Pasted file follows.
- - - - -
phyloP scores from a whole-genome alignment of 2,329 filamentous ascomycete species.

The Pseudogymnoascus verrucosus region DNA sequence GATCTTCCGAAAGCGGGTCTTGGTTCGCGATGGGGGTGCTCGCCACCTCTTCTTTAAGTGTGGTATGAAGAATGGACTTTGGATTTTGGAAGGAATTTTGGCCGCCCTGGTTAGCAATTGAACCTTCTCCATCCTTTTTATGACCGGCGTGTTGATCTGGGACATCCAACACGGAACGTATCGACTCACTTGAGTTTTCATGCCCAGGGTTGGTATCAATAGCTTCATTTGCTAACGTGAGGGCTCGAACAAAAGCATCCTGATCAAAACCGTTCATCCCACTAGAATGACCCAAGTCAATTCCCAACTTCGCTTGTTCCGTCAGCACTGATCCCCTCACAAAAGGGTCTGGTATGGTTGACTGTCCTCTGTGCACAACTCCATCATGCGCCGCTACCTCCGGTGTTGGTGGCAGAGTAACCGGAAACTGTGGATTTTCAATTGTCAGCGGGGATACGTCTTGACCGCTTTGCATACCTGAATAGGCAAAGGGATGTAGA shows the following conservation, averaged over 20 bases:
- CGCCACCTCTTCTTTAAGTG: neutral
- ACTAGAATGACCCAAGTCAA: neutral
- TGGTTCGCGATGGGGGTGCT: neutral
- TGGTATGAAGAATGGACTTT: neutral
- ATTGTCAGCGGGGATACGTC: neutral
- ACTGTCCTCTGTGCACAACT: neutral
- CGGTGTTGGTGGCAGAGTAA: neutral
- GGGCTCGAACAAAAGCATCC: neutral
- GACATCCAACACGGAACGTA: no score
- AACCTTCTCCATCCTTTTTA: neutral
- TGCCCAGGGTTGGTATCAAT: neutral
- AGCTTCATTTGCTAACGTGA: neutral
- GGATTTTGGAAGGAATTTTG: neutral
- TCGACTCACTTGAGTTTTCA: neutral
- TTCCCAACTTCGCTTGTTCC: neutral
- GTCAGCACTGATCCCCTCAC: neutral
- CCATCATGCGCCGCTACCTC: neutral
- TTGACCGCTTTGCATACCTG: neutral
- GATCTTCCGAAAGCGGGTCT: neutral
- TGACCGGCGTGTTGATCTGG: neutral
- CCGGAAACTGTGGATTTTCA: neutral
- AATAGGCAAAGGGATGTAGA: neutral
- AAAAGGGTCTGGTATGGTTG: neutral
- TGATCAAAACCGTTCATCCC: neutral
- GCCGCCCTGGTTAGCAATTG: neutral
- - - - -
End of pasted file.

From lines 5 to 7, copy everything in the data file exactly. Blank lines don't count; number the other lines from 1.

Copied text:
- TGGTTCGCGATGGGGGTGCT: neutral
- TGGTATGAAGAATGGACTTT: neutral
- ATTGTCAGCGGGGATACGTC: neutral